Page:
B Most of Mozart’s musical ability was inherited from his parents who were themselves talented musicians.

D Women were not encouraged in Mozart’s day to become professional musicians.
E Mozart’s earliest contributions were on the violin, while Nannerl’s were likely to be on the keyboard.

Dear SajjadAhmad,

I'm happy to respond. :-)

I am completely charmed by the topic, because of course the music of Mozart is magical. Nevertheless, are you sure that you posted the correct OA? I was sure that the OA is (B).

Here's my analysis:
(A) There are diary entries and correspondence that have survived to present-day which indicate Nannerl was as prolific as her brother.
OK, so she composed a great quantity, but does that tell us anything about the quality? Many minor composers were able to churn out a large quantity of compositions, but the quality of all their works put together does not match a single Mozart composition. This doesn't guarantee anything.

(B) Most of Mozart’s musical ability was inherited from his parents who were themselves talented musicians.
If Mozart inherited his musical abilities, then it would seem at least plausible that his sister would as well.

BTW, (B) is not completely historically accurate: Mozart's father Leopold was a musician, but not his mother Anna.

I think (B) is a stronger answer. I don't know what the source says.

Finally, quite gratuitously, here is Mozart's Clarinet Quintet in A, K. 581.

Does all this make sense?
Mike :-)


B can't be the answer.
if my parents are smart, I am smart. It doesn't mean my brother would be smart too.

I think it is bet A & C
C The composer’s opinion is shared by most experts on the Mozart family.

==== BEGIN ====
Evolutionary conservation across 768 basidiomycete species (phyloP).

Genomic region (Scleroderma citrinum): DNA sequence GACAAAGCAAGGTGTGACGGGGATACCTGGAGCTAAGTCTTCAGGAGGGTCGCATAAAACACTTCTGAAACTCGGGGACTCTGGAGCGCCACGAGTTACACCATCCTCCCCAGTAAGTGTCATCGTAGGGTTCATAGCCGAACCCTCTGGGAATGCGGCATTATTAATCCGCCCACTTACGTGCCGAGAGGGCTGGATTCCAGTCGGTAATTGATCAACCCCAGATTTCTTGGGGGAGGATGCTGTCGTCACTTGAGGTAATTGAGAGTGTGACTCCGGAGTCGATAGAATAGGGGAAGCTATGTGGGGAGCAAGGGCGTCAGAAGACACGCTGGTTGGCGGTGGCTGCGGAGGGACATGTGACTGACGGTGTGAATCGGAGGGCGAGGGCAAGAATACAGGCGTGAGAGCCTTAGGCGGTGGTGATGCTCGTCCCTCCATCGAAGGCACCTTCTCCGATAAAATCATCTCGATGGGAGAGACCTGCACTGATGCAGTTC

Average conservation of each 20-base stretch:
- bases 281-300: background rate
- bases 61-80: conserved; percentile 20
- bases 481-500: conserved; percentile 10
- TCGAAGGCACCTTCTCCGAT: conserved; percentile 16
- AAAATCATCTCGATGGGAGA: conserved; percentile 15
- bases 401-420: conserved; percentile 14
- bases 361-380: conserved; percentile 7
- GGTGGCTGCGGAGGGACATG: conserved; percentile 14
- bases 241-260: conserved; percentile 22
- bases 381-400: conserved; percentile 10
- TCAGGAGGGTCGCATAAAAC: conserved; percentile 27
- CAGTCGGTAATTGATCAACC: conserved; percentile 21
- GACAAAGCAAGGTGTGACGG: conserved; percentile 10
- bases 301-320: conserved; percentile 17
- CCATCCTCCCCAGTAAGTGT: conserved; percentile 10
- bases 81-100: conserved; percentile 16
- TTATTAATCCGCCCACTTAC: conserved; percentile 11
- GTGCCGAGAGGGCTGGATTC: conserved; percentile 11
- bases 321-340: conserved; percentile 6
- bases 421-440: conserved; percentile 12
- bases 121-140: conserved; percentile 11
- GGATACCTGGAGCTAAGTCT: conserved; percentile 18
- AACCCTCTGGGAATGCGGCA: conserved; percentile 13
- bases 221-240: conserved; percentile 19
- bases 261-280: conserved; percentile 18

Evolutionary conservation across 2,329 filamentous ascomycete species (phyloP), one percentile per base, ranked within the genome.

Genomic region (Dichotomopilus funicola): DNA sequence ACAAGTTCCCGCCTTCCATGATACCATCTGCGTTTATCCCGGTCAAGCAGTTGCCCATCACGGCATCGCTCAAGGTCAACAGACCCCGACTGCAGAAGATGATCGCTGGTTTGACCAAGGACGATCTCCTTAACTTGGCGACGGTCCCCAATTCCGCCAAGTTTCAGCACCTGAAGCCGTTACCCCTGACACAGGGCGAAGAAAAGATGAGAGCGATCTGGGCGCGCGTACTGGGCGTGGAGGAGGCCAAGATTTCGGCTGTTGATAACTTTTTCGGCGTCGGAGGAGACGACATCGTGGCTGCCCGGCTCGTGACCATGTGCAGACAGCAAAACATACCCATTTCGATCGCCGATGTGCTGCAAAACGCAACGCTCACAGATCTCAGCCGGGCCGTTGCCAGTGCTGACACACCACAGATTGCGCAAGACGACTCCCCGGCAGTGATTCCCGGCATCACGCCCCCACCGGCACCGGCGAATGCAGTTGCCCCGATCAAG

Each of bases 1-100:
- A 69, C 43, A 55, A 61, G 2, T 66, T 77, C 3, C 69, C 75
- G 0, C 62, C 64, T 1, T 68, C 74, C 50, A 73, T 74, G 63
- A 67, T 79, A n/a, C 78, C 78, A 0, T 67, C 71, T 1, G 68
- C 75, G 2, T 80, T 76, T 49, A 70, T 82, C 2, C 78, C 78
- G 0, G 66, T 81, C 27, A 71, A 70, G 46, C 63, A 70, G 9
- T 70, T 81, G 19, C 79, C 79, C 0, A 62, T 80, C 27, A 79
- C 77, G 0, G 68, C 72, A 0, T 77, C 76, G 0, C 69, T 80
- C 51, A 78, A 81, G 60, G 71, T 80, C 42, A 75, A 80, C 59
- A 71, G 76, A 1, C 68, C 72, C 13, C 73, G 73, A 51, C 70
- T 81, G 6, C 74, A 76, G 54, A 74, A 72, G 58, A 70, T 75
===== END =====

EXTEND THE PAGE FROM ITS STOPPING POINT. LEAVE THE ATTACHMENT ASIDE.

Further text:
if If I am saying things that are mostly believed to be true by authority. that strengthen my opinion too.
what's the reason to discard C?

Mike is correct in saying that this is not a good quality question.
I went with C.
if Most experts believe that the sister was as good as the brother , then definitely this strengthens the argument.
On the other hand " who made those diary entries ". May be someone who does not understand art as well as experts do. In this case A would not strengthen the argument.
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Re: Composer: The works of Mozart’s sister, Maria Anna Mozart (nicknamed N [#permalink]

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New post 10 Oct 2017, 13:17
A & C were my two options as well, but I went ahead with A because considering there are no records of the sister's actual performances/pieces, how can a group of experts believe that she was as good as her brother? There has to be evidence from the time she was alive for the experts to form such an opinion- option A fills this gap.

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Re: Composer: The works of Mozart’s sister, Maria Anna Mozart (nicknamed N   [#permalink] 10 Oct 2017, 13:17